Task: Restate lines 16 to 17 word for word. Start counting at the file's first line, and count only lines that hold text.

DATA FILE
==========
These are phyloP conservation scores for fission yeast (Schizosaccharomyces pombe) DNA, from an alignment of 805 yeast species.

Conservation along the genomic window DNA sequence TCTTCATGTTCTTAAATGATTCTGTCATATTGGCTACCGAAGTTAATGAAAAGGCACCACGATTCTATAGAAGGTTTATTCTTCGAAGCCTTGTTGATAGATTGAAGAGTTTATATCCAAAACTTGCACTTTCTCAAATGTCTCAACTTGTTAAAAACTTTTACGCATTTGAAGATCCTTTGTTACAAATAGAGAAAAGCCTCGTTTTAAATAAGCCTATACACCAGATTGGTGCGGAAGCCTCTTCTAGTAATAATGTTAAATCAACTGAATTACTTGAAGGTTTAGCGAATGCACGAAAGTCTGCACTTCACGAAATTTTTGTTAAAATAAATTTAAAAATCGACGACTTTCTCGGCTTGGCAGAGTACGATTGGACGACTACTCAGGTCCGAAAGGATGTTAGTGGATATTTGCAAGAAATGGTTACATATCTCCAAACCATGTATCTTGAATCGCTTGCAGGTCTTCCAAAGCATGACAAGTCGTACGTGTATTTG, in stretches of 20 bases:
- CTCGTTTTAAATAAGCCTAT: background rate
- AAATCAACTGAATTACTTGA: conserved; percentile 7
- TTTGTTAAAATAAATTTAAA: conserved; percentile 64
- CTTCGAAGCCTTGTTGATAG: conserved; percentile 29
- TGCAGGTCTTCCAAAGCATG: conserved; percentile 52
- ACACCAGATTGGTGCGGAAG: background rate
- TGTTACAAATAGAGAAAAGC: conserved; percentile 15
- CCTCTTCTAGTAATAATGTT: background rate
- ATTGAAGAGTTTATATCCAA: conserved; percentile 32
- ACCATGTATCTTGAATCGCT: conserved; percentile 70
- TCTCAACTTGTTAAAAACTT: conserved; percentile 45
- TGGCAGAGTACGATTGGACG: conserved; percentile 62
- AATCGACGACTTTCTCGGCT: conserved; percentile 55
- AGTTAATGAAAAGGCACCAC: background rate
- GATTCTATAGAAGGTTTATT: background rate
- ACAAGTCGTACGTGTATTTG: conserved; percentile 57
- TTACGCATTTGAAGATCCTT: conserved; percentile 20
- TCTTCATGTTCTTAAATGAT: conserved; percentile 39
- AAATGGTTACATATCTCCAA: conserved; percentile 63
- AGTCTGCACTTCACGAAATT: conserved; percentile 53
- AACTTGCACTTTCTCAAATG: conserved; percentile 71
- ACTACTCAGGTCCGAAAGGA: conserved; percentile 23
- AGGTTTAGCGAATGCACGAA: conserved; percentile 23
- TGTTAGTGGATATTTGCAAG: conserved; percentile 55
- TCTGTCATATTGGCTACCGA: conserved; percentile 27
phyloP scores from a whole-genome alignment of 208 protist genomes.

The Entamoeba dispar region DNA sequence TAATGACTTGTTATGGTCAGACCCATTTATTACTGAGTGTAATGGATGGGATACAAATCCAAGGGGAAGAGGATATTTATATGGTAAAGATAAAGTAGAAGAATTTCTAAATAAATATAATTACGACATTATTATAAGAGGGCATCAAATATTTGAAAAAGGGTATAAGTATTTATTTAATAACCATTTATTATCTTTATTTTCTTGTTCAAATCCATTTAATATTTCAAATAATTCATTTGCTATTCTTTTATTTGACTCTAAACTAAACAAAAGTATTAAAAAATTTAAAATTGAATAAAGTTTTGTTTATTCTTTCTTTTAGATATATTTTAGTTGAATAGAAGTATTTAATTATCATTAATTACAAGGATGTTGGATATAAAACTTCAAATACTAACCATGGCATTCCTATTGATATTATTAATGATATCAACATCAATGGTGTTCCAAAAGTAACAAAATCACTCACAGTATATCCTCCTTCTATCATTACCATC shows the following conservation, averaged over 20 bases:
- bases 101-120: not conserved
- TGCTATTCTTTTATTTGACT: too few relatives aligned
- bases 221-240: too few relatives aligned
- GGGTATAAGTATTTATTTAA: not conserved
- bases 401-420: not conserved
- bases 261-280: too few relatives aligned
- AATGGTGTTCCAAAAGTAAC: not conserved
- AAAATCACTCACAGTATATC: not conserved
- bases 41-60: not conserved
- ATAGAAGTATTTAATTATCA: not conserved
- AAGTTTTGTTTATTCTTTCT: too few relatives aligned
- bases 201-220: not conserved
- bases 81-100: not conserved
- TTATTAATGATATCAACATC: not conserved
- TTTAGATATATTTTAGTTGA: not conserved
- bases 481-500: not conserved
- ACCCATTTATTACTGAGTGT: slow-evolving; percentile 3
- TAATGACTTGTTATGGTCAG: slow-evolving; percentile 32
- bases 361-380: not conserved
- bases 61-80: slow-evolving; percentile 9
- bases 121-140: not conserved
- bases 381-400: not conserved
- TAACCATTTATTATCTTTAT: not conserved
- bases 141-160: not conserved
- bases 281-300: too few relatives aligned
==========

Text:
- AGTTAATGAAAAGGCACCAC: background rate
- GATTCTATAGAAGGTTTATT: background rate